NEW YORK (GenomeWeb News) – A study appearing online today in Science suggests that a strain of Salmonella involved in a global epidemic of multi-drug resistant infections passes back and forth between humans and animal sources quite rarely.
An international team led by investigators at the Wellcome Trust Sanger Institute did genome sequencing on hundreds Salmonella Typhimurium isolates collected from humans and animals in Scotland over more than two decades. The group also sequenced another 111 isolates of the same Salmonella Typhimurium strain from other parts of the world.
As it turned out, sequences from isolates taken from animals and humans largely clustered into distinct groups, the researchers found, each containing somewhat different drug resistance gene profiles. In particular, human pathogens tended to show more pronounced genetic diversity within antimicrobial resistance genes, underscoring an apparent lack of extensive intermingling with pools of Salmonella Typhimurium that infect animals.
"Our data provide a very simple message, challenging the established view that local animals are the predominant source of Salmonella infections in Scotland," senior author Nicholas Thomson, a pathogen genomics researcher with the Sanger Institute, said in a statement. "This finding will reinvigorate discussions on the sources of antibiotic-resistant Salmonella infections in humans in other environments."
The Salmonella Typhimurium designation refers to isolates from the Salmonella enterica sub-species enterica that belong to the Typhimurium serovar. For the current study, researchers focused on a form of Salmonella Typhimurium known as definitive type 104, or DT104 — a strain found in both humans and animals that contributed to a spate of multi-drug resistant Salmonella outbreaks around the world in the 1990s.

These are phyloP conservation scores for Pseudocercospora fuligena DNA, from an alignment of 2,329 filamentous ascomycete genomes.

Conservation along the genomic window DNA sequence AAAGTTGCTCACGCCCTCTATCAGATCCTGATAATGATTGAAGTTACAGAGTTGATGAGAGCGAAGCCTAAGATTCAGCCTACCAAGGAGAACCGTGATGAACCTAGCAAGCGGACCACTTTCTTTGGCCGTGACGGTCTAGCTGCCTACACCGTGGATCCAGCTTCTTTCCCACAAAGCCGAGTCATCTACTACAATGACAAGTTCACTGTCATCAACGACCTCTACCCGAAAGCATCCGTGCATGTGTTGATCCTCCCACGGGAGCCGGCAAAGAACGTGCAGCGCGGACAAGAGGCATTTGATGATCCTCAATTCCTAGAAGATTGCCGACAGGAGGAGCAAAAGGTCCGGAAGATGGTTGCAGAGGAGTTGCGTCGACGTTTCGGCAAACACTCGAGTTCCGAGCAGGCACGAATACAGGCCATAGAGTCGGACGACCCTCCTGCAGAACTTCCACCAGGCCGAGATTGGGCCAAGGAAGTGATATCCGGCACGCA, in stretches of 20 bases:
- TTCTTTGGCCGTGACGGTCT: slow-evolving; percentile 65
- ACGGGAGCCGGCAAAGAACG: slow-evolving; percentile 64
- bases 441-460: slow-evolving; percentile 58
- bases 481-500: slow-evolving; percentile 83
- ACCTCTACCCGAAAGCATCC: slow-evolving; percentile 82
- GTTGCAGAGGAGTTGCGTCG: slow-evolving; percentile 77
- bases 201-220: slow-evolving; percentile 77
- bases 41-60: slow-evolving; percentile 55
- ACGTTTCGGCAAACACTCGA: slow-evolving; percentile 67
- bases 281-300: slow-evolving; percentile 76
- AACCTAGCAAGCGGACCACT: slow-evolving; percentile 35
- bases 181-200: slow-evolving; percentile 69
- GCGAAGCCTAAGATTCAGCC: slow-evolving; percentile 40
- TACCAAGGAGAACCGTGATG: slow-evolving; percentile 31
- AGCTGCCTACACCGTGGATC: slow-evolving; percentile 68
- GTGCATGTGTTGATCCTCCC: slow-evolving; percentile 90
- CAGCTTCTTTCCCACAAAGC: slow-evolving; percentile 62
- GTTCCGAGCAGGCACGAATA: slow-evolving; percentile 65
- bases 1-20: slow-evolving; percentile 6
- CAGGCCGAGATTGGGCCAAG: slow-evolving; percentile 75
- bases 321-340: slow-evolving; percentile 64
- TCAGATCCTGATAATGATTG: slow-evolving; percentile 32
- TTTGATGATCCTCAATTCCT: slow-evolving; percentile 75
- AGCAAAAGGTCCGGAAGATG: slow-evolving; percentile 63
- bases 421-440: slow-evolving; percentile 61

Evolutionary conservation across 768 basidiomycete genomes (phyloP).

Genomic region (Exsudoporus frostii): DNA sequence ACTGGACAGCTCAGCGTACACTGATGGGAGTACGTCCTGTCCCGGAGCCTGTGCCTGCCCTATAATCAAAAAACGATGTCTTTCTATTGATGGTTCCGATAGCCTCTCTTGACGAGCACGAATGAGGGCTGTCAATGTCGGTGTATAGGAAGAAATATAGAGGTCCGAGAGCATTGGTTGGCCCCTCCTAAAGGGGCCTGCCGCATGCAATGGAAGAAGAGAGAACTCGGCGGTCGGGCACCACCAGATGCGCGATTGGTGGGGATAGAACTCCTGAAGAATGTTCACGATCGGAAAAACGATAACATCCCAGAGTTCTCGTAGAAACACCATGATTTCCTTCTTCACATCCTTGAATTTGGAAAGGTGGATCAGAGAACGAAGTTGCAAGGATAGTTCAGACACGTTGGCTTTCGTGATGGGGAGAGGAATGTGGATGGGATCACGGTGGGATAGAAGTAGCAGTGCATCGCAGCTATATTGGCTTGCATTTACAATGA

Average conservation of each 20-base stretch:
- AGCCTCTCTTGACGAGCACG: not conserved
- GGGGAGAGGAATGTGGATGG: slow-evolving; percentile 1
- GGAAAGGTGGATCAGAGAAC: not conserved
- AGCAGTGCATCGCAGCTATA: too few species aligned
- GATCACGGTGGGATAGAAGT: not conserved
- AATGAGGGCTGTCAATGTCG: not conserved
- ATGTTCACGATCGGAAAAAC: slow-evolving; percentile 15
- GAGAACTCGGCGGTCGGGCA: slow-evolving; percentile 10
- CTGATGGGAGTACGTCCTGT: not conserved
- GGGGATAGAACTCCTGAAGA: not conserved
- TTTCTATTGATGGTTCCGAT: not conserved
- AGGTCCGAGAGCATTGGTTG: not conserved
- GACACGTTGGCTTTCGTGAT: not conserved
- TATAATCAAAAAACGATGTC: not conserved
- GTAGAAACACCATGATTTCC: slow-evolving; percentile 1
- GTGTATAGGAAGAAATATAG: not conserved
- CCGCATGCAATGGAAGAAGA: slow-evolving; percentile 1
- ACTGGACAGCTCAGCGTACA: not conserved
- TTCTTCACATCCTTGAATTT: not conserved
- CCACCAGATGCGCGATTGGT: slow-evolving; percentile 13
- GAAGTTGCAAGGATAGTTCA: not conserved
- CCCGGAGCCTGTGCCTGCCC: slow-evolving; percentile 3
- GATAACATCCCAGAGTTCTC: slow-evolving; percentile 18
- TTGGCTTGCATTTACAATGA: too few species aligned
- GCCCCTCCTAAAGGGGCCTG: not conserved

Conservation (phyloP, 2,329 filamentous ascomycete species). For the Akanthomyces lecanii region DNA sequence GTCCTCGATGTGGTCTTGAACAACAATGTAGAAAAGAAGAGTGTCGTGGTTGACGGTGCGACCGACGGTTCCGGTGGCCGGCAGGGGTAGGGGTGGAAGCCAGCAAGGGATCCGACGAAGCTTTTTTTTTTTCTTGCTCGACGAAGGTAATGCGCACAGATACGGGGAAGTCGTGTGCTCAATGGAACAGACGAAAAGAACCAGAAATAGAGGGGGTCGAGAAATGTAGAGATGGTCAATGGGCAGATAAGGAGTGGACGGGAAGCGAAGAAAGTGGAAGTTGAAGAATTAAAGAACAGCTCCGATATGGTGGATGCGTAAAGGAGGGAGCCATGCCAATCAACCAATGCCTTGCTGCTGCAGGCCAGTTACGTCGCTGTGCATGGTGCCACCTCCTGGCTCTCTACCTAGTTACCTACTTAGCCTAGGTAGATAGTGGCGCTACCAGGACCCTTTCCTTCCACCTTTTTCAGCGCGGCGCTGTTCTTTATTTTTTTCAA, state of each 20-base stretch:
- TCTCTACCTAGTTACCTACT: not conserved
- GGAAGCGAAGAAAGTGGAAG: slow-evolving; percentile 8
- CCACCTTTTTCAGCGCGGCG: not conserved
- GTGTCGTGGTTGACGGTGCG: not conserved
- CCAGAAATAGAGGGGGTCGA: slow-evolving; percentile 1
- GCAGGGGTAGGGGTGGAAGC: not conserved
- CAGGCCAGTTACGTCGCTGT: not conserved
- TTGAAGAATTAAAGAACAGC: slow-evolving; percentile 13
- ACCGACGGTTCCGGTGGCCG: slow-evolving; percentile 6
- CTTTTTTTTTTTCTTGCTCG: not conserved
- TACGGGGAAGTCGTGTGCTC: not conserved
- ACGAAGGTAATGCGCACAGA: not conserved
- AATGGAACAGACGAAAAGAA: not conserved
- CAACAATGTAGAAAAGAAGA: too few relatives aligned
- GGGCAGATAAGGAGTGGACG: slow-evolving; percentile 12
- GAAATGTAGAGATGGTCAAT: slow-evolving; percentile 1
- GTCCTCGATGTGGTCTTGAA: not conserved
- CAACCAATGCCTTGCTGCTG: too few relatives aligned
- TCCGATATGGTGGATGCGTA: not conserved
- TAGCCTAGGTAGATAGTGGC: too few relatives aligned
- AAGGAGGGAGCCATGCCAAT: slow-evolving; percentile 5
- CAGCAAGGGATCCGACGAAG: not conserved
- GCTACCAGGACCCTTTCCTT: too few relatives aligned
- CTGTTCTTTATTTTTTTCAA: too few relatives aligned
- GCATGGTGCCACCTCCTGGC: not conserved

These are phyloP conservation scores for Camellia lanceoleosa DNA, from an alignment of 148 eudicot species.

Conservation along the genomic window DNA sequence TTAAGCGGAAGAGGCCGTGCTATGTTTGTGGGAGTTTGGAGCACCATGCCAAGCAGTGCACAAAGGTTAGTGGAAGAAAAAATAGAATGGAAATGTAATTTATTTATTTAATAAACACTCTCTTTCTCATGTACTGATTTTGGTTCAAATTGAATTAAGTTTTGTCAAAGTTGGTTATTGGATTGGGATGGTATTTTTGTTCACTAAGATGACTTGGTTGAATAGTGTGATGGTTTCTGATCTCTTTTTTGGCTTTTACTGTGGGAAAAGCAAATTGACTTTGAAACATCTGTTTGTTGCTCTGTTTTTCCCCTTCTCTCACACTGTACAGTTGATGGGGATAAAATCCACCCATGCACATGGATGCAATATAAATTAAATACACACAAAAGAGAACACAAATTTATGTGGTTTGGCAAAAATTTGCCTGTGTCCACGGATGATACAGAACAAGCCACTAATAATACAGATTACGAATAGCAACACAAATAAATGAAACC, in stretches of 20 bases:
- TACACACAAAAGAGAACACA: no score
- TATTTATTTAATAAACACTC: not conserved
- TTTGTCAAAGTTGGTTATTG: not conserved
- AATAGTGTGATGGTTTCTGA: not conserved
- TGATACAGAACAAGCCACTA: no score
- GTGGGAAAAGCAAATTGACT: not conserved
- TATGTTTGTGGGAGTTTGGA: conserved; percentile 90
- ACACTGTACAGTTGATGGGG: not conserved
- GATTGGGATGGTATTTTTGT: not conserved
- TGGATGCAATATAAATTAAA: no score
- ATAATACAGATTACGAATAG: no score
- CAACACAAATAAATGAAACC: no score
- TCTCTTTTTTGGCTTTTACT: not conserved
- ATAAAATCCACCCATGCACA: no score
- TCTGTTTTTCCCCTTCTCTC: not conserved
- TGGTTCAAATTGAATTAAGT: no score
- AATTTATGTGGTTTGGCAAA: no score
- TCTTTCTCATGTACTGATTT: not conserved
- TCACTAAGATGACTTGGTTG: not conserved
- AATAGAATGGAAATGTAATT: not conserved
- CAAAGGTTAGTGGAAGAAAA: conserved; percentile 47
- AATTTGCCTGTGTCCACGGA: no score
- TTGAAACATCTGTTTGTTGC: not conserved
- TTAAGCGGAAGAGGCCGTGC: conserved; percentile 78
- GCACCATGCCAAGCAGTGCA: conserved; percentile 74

"The DT104 epidemic was important because of its widespread prevalence and perceived zoonotic nature," the study's authors noted, "as well as the high frequency of resistance to a wide range of commonly used antimicrobials."
To delve into the details of an arm of the DT104 epidemic and its proposed animal source, the group sequenced the genomes of 373 Salmonella Typhimurium DT104 isolates. These included 142 human and 120 animal isolates collected in Scotland over 22 years. The remaining DT104 isolates came from other parts of the world.
Using SNPs found across core sequences shared by the newly sequenced isolates and the DT104 reference genome, the team was able to tease apart phylogenetic relationships between Salmonella Typhimurium isolates.
That, in turn, offered clues about DT104's spread during the Scottish epidemic as well as the relative genetic diversity of animal and human isolates collected from the same locales.
"For the first time we've determined in detail and on a large scale how Salmonella strains taken from humans and animals in the same setting and over the same time period relate to each other," the study's first author Alison Mather, a post-doctoral researcher at the Sanger Institute, said in a statement.
Results from their analysis revealed elevated genetic diversity amongst human isolates and their antimicrobial resistance genes compared with isolates collected from animals in the same areas, consistent with the notion that animal and human infections in the region may have stemmed from different sources.
In particular, the group pointed to the possibility that the Salmonella DT104 isolates spread between humans may have hitchhiked to Scotland on imported foods or with the unwitting help of international travelers.
Even so, those involved in the study noted that more research is needed to test that theory and emphasized that findings from the analysis do not warrant a lax view of potential exposures to microbes found in animal populations.
"This finding in no way undermines the importance of prudent antimicrobial use in all species," Royal Veterinary College researcher Stuart Reid, a co-author on the study, said in a statement. "But our study does demonstrate that greater effort needs to be focused on understanding the natural history of the pathogens and on identifying the major sources of resistance in our global ecosystems."